An existence error occurs when a predicate attempts to access something that does not exist. For example, trying to compile a file that does not exist, erasing a database reference that has already been erased. A less obvious example: reading past the end of file marker in a stream is regarded as asking for an object (the next character) that does not exist.
The SICStus_Error term associated with an existence error is
existence_error(Goal, ArgNo, ObjectType, Culprit, Message)
'', or some additional information provided by the operating system or other support system indicating why Culprit is thought not to exist.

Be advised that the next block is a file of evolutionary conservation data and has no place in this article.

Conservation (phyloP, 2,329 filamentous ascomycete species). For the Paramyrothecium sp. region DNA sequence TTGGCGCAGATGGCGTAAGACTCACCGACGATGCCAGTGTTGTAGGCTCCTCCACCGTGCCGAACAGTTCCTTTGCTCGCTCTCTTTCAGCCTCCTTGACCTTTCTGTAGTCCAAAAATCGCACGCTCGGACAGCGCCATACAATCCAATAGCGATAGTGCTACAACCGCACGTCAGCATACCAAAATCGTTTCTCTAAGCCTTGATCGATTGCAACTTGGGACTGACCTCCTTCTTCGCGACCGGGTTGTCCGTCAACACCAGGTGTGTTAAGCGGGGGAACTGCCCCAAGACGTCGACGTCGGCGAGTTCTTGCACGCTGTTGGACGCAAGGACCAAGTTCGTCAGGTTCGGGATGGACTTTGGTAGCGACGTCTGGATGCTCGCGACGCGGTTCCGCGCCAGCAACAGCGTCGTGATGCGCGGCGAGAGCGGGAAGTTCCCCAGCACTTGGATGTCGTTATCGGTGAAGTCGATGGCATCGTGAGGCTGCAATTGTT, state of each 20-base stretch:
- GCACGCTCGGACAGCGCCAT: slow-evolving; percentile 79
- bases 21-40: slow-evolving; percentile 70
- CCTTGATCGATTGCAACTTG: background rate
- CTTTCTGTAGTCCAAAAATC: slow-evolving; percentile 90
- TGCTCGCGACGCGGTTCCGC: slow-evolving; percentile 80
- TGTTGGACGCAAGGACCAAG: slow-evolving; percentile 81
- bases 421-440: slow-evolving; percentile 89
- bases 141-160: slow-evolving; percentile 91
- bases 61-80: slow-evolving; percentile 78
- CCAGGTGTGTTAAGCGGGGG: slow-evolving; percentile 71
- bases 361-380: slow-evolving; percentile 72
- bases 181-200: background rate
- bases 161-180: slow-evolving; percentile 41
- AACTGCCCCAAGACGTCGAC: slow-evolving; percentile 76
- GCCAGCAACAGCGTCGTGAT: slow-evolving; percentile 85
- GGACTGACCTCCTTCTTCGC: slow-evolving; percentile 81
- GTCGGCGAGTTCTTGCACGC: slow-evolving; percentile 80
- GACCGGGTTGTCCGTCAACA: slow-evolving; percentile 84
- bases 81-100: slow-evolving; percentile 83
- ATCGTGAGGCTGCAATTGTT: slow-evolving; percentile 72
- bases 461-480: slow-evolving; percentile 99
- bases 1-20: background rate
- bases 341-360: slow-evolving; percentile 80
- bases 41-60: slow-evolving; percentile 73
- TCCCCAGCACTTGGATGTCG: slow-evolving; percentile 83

For example, ‘see('../brother/niece')’ might raise the exception
existence_error(see('../brother/niece'), 1, file, '/usr/stella/parent/brother/niece', errno(20))
where the Message encodes the system error
ENOTDIR (some component
of the path is not a directory).
As a general rule, if Culprit was provided in the goal as some sort of context-sensitive name, the Prolog system will try to resolve it to an absolute name, as shown here, so that you can see whether the problem is just that the name was resolved in the wrong context.